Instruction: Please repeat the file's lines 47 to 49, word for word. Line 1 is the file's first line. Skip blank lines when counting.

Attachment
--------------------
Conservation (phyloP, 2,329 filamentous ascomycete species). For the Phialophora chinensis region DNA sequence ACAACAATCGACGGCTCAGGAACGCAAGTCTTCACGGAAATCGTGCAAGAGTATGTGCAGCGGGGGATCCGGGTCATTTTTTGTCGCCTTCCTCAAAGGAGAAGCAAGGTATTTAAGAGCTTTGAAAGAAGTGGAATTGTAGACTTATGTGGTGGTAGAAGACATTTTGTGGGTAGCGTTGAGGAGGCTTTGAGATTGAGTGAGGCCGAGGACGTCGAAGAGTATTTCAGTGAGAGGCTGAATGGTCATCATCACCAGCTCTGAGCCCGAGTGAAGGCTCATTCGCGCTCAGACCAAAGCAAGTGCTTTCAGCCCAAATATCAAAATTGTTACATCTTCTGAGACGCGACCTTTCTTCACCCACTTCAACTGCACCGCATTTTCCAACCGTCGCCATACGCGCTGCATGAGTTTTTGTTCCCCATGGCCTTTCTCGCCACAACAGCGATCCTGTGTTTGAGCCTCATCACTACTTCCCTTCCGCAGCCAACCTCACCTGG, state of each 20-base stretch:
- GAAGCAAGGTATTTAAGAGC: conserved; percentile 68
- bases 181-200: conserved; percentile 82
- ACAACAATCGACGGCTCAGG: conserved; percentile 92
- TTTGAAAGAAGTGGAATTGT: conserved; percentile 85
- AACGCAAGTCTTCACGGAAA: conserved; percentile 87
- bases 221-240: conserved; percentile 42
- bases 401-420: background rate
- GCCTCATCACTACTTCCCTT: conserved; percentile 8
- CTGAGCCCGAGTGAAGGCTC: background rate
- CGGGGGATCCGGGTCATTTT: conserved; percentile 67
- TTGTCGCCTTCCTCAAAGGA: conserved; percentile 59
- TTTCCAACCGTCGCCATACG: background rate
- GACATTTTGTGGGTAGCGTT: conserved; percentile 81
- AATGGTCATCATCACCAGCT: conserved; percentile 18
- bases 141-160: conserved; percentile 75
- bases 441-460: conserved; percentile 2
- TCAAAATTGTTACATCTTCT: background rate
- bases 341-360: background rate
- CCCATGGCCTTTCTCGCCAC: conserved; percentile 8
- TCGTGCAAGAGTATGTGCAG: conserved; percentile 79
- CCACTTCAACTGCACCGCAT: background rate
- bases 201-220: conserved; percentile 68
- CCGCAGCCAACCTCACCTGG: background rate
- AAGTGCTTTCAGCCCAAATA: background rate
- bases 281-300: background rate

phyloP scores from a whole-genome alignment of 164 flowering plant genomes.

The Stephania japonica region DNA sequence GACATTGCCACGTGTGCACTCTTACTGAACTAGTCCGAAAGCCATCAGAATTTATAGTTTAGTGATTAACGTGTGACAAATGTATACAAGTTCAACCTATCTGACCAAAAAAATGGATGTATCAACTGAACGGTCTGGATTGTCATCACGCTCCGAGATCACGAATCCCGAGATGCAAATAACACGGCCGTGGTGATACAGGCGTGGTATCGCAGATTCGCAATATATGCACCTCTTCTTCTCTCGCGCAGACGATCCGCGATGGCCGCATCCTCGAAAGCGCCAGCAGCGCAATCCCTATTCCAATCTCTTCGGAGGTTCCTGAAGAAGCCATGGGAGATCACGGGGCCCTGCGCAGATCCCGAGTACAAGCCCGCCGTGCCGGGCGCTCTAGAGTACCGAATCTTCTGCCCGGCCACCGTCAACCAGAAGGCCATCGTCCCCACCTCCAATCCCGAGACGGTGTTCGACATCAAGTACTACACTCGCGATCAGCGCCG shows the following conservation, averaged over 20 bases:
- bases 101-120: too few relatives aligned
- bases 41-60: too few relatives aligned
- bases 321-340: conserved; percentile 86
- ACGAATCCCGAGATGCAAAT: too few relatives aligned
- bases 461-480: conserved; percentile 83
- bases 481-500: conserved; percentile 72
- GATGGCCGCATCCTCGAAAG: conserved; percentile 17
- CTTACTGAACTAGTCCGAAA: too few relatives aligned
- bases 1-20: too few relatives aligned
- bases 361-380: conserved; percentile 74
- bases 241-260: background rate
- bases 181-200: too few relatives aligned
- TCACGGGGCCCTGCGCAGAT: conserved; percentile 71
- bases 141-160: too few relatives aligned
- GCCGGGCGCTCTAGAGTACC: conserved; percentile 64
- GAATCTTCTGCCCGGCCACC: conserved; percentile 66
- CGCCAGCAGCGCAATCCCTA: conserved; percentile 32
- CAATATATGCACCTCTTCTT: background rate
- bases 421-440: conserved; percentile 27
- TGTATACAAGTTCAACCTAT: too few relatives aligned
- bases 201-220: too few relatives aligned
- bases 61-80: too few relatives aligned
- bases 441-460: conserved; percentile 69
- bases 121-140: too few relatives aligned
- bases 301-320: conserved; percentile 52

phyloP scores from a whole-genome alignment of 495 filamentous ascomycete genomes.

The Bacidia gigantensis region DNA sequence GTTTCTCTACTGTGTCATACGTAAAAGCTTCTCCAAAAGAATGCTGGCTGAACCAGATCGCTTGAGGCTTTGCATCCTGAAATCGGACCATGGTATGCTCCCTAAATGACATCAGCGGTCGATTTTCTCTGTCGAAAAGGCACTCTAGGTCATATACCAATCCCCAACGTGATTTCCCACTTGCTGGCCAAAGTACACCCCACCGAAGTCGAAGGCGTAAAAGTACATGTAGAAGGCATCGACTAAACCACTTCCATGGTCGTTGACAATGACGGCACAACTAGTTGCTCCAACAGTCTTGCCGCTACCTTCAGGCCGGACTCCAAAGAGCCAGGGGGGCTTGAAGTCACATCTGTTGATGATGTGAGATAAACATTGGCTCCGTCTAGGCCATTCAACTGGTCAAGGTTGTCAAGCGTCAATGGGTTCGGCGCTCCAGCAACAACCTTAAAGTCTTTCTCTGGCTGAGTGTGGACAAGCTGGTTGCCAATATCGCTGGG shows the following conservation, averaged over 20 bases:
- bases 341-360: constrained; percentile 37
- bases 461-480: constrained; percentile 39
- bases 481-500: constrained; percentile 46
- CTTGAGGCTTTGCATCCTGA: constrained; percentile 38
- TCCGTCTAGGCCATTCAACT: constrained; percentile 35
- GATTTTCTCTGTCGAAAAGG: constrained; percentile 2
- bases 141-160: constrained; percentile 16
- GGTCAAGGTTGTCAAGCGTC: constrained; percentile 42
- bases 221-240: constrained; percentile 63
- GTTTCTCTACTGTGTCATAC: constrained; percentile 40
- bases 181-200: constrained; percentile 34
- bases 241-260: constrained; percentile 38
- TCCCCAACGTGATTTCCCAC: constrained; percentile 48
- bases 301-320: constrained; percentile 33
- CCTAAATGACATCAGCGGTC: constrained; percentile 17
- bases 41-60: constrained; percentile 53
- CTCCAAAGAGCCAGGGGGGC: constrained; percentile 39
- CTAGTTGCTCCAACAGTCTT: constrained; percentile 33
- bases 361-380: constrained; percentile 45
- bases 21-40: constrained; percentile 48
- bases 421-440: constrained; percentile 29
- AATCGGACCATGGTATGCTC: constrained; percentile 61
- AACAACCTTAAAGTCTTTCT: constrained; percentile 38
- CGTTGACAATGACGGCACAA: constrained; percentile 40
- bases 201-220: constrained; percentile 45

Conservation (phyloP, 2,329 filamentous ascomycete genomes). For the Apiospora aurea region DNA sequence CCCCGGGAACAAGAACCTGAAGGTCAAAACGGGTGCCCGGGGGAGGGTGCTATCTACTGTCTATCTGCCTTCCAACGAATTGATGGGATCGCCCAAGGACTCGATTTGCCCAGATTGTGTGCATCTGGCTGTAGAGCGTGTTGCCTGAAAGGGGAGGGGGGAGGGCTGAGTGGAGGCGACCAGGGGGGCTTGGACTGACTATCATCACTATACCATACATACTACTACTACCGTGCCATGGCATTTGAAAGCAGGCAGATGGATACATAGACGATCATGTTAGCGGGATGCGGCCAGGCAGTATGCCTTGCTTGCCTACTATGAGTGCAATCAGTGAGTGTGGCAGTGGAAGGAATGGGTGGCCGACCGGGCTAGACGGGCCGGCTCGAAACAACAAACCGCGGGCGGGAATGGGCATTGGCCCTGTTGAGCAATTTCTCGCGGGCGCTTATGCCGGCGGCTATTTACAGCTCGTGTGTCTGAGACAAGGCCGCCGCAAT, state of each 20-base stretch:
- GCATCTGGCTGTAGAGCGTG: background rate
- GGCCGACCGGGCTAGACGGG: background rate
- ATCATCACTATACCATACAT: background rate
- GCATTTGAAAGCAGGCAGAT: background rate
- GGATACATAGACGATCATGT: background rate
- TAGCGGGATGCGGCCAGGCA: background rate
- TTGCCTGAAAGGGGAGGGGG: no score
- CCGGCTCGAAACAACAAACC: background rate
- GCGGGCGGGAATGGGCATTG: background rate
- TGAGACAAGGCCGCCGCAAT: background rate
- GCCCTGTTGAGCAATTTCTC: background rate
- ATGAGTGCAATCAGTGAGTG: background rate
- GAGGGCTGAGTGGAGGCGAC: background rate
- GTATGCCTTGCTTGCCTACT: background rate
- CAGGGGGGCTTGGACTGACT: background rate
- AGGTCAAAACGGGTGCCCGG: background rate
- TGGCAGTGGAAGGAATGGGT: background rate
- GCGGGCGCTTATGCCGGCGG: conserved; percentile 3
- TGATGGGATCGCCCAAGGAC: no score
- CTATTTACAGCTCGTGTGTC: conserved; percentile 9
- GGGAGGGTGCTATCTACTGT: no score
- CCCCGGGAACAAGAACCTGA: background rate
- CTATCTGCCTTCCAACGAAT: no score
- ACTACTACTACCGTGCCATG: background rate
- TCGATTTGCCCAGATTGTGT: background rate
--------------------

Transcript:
- bases 421-440: conserved; percentile 27
- TGTATACAAGTTCAACCTAT: too few relatives aligned
- bases 201-220: too few relatives aligned